Value at Risk (VaR, pronounced to rhyme with bar) is a measure of tail risk. For example if you invest £10,000 then if the 5% daily VaR is £200 you would expect to lose £200 or more on one day out of 20. The one in twenty comes from the level of VaR that you choose, hence 5% is 1 / 20, 1% VaR would be a one in one hundred day loss (1 / 100) and so on. This VaR is daily because it is based on daily returns. Just like volatility, VaR scales as the square root of time, so to convert daily VaR to annual you would multiply by the square root of the number of trading days in a year, which is roughly 16 (square root of 252 trading days). This is the rule of 16.
If you plot the daily returns of an asset they usually form a bell-shaped distribution but the tails of the distribution, which represent the most extreme losses and gains, tend to be very large for shares and corporate bonds. In the diagram below we can see the daily returns over a 30 year period for the FTSE 100. The FTSE 100 lost 1.62% or more with a probability of 5%, so we would say that the daily VaR of the FTSE 100 is 1.62%.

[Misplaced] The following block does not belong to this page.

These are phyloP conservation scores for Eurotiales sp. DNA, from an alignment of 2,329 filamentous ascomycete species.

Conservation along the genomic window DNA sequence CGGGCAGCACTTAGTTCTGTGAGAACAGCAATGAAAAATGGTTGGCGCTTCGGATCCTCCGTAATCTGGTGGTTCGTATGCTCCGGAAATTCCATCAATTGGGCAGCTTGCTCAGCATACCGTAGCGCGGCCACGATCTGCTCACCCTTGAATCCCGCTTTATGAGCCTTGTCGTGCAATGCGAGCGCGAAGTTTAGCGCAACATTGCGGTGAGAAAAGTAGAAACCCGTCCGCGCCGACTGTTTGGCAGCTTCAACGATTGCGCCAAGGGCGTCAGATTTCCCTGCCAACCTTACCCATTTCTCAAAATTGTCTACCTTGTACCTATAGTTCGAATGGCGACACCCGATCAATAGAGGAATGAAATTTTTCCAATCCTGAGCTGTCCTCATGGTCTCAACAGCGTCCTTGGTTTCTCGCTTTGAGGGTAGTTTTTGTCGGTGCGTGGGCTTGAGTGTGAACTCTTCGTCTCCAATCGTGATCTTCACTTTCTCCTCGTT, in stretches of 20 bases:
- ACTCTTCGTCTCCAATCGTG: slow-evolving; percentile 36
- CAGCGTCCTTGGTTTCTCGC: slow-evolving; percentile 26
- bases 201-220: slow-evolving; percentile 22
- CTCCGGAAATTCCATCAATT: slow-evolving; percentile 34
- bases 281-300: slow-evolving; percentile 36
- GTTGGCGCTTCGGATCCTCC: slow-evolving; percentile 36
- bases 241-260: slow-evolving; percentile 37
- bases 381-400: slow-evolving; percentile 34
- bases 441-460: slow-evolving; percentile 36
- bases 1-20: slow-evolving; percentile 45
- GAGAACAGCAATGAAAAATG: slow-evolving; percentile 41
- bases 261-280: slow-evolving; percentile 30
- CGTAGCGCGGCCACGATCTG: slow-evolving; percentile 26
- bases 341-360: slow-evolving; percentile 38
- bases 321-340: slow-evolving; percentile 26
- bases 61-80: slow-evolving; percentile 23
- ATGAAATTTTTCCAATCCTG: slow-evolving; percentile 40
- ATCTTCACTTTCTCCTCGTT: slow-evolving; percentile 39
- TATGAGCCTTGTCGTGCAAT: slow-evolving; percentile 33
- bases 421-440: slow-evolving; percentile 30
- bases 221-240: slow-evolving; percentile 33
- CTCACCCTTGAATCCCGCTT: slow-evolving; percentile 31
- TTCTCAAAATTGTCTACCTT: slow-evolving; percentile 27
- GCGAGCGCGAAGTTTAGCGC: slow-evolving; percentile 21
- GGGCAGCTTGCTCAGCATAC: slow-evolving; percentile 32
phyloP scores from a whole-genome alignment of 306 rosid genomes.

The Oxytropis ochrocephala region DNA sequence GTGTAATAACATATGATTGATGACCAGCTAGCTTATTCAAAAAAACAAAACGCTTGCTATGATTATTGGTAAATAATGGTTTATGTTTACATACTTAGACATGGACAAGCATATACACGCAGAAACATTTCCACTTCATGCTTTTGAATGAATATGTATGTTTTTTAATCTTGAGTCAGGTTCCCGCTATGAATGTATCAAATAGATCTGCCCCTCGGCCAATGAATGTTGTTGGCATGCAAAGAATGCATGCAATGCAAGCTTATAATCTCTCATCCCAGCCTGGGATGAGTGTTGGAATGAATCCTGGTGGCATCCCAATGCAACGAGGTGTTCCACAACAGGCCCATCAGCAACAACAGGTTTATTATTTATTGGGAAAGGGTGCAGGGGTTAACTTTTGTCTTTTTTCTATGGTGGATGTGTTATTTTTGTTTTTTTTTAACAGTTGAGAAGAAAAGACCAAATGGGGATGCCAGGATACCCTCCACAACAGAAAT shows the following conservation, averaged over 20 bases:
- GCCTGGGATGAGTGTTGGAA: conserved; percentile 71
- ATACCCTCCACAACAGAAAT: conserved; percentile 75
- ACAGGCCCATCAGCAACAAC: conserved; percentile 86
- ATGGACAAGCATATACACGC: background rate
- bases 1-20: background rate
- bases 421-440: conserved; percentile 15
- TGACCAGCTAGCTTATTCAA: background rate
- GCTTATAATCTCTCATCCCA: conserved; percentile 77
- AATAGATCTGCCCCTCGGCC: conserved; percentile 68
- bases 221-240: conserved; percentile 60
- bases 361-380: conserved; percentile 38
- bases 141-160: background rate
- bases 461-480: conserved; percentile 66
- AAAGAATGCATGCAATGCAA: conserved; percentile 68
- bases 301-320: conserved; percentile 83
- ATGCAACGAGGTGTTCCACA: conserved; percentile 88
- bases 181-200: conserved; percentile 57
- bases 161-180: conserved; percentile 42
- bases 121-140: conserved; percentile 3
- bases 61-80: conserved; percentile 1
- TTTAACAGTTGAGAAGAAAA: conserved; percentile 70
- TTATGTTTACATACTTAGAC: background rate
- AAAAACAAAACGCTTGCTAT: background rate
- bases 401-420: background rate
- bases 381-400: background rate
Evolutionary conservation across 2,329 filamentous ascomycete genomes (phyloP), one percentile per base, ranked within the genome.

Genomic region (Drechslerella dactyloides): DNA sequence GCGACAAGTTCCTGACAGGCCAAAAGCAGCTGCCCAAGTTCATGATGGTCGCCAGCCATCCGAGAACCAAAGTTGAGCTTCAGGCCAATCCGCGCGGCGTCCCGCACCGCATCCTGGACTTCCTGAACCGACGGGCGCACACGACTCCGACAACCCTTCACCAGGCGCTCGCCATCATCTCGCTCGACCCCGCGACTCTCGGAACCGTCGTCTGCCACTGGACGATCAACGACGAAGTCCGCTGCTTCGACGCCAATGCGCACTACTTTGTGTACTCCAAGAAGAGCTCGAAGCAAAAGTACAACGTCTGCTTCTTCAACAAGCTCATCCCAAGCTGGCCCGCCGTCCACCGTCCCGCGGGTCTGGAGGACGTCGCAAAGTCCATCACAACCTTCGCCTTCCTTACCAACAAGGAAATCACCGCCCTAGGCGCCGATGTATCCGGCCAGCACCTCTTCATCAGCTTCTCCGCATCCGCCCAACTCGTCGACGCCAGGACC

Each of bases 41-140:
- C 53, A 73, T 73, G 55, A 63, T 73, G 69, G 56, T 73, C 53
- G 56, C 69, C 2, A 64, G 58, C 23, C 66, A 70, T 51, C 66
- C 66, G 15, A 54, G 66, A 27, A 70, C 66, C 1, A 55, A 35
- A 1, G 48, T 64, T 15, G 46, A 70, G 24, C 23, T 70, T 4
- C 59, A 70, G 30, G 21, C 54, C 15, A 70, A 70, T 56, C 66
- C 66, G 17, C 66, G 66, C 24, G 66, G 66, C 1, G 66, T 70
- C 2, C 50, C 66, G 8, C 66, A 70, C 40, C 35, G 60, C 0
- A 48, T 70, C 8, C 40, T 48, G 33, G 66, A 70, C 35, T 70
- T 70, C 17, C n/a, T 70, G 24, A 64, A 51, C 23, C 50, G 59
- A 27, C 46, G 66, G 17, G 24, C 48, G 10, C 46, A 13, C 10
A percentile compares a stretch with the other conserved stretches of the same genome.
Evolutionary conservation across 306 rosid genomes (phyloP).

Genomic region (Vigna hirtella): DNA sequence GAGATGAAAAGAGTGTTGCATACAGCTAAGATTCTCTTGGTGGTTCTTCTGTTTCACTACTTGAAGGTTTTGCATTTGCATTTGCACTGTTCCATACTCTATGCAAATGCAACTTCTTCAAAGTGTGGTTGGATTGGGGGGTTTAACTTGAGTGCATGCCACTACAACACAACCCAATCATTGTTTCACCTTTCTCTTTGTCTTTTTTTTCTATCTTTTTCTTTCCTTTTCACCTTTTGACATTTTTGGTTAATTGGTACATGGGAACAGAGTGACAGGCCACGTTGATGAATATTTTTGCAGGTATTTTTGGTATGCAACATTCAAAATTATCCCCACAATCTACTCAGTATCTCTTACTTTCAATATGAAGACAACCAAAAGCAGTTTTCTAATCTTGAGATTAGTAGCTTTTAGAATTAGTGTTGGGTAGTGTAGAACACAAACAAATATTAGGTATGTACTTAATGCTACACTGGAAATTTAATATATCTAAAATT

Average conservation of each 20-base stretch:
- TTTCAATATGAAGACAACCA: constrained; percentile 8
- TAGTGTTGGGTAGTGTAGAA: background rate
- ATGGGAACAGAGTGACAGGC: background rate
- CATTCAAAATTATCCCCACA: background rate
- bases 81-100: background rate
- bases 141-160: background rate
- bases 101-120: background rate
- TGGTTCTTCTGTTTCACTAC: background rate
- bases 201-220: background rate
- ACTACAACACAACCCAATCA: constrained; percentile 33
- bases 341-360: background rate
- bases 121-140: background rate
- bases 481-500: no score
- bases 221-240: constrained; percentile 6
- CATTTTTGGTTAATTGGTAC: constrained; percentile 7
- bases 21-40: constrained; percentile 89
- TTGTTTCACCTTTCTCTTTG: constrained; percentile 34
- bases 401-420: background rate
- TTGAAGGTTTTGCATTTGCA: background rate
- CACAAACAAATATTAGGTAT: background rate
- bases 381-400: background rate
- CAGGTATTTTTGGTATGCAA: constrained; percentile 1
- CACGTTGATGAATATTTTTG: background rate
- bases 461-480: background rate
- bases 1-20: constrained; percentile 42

To calculate a VaR you have to choose a loss level (5%) and a time period (daily). VaR is commonly used by banks and asset managers to gauge the risk of their assets. The robo investor Scalable Capital uses a VaR-based algorithm to decide which assets to buy and sell for their clients. Alternative risk measures are volatility and drawdown. See our article on the best way to measure risk.